John Podhoretz quotes the Times' John Burns. Burns, you may recall, was the guy Andrew Sullivan was quoting all the time in the "Democracy Whiskey Sexy" days of post-invasion euphoria. Burns, who has been much in Iraq since before the war and actually knows what he is talking about, is today far less enthusiastic about the adventure.
Why does the Bush loyalist Podhoretz quote Burns' despairing words? The sections Podhoretz chooses to put in boldface explain: while "the American troops were greeted as liberators" (mumble mumble hubris disaster mumble) "I think that the instincts that led to much that went wrong were good American instincts: the desire not to have too heavy of a footprint, the desire to empower Iraqis."
This is a clever way for Podhoretz to suggest that his own tireless war cheerleading (which only began to wither in late 2006) was not because of arrogance nor of ignorance, but because he loved the Iraqis not wisely but too well. Podhoretz' colleague Mona Charen rushes to join his T-group, comparing her feeling for the Iraqi people favorably to that of liberals who were saying "let's not bomb Iraq" in 2003:
Liberals barely know the name of Iraq. For them, it's just another country name to slip into the Vietnam slot of their rigid mental architecture...I'll bet!
...[Burns] may be right or he may be wrong, but the sensibility he expresses — that our mistakes were honest ones (not wanting too large a footprint, hoping the Iraqis would handle matters on their own) — is such a relief.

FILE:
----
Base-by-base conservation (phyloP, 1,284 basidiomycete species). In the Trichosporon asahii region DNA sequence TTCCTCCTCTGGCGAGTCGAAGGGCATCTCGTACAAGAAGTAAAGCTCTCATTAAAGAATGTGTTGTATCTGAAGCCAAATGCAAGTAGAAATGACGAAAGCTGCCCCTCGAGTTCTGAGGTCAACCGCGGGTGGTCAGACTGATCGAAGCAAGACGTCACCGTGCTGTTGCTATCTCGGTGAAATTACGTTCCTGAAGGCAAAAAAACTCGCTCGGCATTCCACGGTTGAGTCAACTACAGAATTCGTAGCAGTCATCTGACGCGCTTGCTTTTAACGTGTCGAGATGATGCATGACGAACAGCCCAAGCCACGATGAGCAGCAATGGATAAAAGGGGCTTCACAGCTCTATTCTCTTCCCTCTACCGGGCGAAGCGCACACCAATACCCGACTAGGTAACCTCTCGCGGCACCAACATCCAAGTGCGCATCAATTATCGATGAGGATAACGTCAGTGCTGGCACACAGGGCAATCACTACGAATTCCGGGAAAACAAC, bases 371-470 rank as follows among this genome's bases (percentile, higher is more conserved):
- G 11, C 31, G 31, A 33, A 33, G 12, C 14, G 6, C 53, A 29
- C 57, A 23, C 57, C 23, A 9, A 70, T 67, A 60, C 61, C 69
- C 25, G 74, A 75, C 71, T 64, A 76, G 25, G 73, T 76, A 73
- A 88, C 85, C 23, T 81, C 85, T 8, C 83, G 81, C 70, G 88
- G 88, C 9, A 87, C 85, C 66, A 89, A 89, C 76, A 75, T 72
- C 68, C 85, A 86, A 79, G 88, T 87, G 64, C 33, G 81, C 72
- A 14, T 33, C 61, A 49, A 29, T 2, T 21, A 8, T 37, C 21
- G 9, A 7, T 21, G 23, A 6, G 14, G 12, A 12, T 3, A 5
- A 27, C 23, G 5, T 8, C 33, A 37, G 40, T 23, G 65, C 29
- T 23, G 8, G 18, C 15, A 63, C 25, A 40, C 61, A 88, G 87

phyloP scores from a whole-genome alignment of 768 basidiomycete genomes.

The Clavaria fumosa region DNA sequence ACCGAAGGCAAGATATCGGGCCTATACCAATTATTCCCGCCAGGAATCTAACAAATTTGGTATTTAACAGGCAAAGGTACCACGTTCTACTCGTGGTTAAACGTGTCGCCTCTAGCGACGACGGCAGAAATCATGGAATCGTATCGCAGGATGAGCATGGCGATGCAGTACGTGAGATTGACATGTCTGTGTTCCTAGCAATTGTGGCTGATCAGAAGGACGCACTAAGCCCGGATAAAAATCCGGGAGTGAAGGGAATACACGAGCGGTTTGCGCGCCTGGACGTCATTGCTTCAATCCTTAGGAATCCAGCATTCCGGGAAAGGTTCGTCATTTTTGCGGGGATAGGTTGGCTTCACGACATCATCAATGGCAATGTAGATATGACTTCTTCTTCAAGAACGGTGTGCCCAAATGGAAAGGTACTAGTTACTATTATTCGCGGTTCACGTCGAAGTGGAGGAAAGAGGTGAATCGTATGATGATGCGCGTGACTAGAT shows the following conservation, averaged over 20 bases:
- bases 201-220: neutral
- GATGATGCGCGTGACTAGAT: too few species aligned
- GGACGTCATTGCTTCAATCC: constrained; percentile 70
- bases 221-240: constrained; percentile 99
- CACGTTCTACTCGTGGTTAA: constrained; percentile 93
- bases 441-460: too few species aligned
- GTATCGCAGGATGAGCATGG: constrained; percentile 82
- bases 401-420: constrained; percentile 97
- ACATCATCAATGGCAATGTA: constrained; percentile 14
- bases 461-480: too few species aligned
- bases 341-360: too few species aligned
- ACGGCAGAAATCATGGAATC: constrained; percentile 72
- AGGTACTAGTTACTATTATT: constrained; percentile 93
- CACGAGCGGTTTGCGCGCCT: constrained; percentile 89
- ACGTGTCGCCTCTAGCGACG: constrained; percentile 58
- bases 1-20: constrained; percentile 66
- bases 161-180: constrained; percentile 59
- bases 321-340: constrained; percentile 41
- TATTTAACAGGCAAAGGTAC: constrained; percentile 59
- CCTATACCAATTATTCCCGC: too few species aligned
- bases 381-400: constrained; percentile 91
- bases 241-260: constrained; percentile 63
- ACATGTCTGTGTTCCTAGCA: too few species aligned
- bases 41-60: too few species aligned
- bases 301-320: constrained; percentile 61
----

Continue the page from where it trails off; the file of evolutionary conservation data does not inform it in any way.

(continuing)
It pulls something into focus that I hadn't fully realized until this minute, namely that we have been giving ourselves a terrible pounding for the past 12 months. Not all mistakes are created equal. Our mistakes in Iraq have been well-intentioned ones.Try to imagine Mona Charen wracked by self-doubt and nightmares about mangled Iraqi children until John Burns came along to tell her she is, too, a good person! Not bloody likely.
But I would sooner believe Charen capable of second thoughts (or of first thoughts) than I would believe it of the glibertarian Arnold Kling. Kling's essay is basically devoted to herding restive libertarians back into the GOP -- and so desperate is he to realize this mission that he's not only willing to reverse course on Iraq, he's even willing to blame the Iraqis for his change of heart:
On the war in Iraq, the National Review partisans demanded victory rather than defeat. I would love to see victory, but I do not know which side we are fighting on. At this point, I am fed up with the Iraqis. I see them acting like siblings who won't stop fighting, coming up to us saying, "He did it! Punish him!" Until they learn to act like adults, I see no point in fighting their battles for them.In previous discussions, Kling suggested there was "no substitute for victory" in Iraq. Turns out that, for him, there is at least one substitute: utter capitulation.
Self-esteem building and surrender -- I thought that was supposed to be our gig.